Japanese carmakers are under increasing pressure from the weak euro, and the cost of importing cars into the euro zone.
The Japanese yen has soared by about 30 percent against the euro in the past 12 months.
'The current rate of 90-92 yen to the euro really affects our sales performance in Europe,' said Hans Tolenaar, vice president of Mitsubishi Motor Sales Europe.
Except for Toyota and Nissan, the sales of every Japanese carmaker has declined in Europe this year. Mazda, Daihatsu and Subaru have been particularly hard hit because they do not have any large-scale European production.
Suzuki has plants in Hungary and Spain, and imports cars from India. 'If they're building vehicles and importing them into a continuously weak euro zone, they lose money on every vehicle they build,' said Nigel Griffiths, production analyst for Standard & Poor's DRI in London. 'At the same time, if they build greenfield assembly plants in Europe, the initial investment at the moment would be relatively cheap.'
The situation is complicated by the strength of the Japanese manufacturing base in the UK. Toyota, Honda and Nissan build cars in the UK.
'You can say that we bear a double burden, because of the high rate of the yen and subsequently the expensive pound sterling,' said Takeshi Sumita, manager of public and investor relations for Honda Motor Europe, 'The UK in 1990 was still a low-cost country.'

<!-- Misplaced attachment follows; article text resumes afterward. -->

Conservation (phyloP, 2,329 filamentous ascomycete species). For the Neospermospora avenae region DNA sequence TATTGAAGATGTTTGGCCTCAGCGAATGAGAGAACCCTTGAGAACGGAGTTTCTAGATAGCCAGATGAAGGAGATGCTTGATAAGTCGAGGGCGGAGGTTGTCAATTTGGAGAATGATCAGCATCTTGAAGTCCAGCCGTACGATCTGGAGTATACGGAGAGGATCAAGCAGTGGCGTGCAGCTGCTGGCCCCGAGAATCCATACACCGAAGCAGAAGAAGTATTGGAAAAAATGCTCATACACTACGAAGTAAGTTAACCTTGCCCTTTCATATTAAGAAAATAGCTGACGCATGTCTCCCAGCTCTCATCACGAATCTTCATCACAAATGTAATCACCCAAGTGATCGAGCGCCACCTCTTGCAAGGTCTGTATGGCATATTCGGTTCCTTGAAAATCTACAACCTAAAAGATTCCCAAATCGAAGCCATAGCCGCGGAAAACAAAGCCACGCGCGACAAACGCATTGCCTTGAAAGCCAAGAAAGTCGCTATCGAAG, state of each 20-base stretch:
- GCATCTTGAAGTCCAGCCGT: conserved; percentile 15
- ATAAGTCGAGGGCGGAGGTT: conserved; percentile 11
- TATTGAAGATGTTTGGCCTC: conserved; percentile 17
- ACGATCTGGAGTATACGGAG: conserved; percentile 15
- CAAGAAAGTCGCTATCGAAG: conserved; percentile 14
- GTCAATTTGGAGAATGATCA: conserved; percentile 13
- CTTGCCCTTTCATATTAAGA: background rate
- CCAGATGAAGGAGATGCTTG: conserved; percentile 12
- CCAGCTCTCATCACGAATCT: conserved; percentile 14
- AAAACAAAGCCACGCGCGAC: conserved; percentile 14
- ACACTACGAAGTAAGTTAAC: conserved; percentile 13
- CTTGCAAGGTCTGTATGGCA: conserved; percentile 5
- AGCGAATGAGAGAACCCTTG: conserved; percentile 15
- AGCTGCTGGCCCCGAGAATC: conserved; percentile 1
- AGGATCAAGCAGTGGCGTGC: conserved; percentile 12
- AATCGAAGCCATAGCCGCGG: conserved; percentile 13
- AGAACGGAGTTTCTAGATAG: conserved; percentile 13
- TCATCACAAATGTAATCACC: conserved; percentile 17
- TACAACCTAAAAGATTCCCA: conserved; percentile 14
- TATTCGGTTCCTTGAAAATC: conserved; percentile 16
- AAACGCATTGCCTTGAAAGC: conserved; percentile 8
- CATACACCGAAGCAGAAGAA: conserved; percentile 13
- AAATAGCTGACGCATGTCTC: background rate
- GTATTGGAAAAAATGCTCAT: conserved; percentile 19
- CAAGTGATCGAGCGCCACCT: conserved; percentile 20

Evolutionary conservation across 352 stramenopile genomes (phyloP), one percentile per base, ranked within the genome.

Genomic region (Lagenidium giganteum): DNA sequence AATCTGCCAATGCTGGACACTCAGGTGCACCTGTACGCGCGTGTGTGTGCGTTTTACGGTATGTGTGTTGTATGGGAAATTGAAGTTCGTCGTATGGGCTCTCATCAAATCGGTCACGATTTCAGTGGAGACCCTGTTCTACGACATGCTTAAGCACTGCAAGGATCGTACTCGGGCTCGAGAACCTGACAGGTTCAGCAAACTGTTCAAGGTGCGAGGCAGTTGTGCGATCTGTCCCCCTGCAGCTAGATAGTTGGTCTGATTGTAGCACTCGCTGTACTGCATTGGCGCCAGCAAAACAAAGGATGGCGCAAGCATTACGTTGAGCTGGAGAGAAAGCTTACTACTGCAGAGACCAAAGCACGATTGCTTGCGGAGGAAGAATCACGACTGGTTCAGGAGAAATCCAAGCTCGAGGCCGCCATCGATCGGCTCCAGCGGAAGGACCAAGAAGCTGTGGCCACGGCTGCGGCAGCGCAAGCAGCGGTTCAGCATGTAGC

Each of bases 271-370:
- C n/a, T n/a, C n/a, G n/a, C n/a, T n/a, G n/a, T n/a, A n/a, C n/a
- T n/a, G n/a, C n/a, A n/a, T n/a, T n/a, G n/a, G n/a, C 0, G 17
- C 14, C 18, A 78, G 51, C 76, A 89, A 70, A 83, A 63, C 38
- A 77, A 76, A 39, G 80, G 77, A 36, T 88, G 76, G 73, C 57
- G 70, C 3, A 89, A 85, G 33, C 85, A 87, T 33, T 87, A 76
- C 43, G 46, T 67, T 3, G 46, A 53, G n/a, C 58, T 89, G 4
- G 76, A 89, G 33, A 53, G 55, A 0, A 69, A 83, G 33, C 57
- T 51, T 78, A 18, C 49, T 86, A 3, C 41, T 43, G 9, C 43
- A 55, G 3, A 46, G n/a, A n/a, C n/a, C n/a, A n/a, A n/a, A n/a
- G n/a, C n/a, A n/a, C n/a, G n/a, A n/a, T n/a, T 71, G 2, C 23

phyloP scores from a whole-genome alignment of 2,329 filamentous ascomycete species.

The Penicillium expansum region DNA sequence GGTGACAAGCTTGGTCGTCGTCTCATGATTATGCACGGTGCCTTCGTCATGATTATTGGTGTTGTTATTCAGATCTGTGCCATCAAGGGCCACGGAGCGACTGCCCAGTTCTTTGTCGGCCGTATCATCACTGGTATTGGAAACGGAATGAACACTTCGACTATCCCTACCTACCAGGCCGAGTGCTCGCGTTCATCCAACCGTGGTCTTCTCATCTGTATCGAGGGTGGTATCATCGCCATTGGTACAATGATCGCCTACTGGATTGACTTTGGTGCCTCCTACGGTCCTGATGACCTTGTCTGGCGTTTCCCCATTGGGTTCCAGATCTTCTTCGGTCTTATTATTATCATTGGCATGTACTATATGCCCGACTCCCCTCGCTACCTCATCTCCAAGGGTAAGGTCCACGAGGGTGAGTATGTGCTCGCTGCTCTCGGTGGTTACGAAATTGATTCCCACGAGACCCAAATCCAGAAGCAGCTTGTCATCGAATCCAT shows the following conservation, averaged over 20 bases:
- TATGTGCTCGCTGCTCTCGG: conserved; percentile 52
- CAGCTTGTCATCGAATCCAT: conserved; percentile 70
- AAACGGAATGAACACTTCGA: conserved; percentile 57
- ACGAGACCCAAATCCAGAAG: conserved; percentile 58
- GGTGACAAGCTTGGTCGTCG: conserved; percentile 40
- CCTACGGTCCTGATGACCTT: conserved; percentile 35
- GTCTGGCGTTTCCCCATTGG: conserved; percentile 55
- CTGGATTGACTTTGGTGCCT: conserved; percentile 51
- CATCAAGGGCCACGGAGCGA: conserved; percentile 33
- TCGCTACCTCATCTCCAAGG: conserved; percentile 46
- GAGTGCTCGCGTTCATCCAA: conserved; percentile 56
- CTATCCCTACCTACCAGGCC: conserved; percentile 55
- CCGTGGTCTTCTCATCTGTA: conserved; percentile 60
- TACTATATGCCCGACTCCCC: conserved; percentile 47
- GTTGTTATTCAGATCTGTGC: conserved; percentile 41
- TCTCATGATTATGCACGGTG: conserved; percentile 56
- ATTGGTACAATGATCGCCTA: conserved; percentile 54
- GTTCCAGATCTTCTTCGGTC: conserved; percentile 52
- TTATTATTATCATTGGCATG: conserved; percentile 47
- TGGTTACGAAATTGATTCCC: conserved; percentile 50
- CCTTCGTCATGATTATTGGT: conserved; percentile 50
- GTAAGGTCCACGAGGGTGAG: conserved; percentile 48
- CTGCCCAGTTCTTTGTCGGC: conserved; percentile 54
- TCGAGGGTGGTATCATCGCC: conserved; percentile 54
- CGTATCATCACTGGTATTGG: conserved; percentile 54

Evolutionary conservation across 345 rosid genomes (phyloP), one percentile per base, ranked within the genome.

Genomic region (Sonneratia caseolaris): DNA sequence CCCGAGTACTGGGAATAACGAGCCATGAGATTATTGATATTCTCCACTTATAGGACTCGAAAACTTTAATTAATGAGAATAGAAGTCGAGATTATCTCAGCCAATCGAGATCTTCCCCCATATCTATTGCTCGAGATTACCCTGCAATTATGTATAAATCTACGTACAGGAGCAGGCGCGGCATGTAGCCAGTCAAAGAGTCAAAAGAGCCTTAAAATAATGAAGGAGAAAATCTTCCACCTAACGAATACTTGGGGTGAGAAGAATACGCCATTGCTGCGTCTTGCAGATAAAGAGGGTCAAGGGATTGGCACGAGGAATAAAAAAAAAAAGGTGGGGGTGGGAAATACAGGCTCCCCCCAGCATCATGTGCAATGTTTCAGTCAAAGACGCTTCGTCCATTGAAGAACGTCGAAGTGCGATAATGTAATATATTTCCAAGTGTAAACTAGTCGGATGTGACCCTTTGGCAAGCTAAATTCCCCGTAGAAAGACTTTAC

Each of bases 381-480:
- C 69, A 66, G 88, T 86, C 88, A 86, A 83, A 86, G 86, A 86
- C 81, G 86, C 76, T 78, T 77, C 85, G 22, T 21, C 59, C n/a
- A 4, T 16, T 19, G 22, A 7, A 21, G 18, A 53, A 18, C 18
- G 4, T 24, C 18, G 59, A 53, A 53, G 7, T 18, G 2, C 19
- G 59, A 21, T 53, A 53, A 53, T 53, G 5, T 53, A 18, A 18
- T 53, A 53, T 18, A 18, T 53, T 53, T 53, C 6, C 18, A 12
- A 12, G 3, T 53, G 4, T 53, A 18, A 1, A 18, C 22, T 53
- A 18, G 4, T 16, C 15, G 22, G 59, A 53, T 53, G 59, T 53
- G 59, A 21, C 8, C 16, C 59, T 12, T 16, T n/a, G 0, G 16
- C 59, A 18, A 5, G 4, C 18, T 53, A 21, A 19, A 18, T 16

Honda wants to offset these high costs with improved manufacturing processes and a more clearly defined model range. 'Then we can export from Europe to other places, including our future three-door Civic which we will ship from the UK to Japan,' Sumita said. But according to Minoru Harada, president of Honda Motor Europe, the yen has affected sales: 'We will have lost 10 percent of our original targeted sales volume this year.'
Honda expects to sell 230,000 cars this year and 250,000 in 2001. Honda has set a medium-term goal of 300,000 units. Mitsubishi also had to adjust its targets. The original plan was to sell 240,000 cars and 90,000 light-commercial vehicles.
'Last November, we felt the threat of an increasing value of the yen so we adjusted our volume for this year to 205,000 cars and 80,000 light-commercial vehicles,' said Mitsubishi's Tolenaar. 'We expect this volume to consolidate for next year as well.'
Mitsubishi plans to build its new compact model, the Z-car, at NedCar in the Netherlands after 2004 as part of its new ties with DaimlerChrysler, said Tolen
Though Toyota is slightly ahead this year, it is still worried.
'Without the success of Yaris, we might not have been able to meet our target of 600,000 sales,' said Tadashi Arashima, senior vice president sales and marketing of Toyota Motor Europe. 'But now it turns out to be 650,000 this year, and next year we should achieve a similar volume. After 2002, with Yaris production in France at full swing, we will see more growth again. Eight hundred thousand is still our goal for 2005.'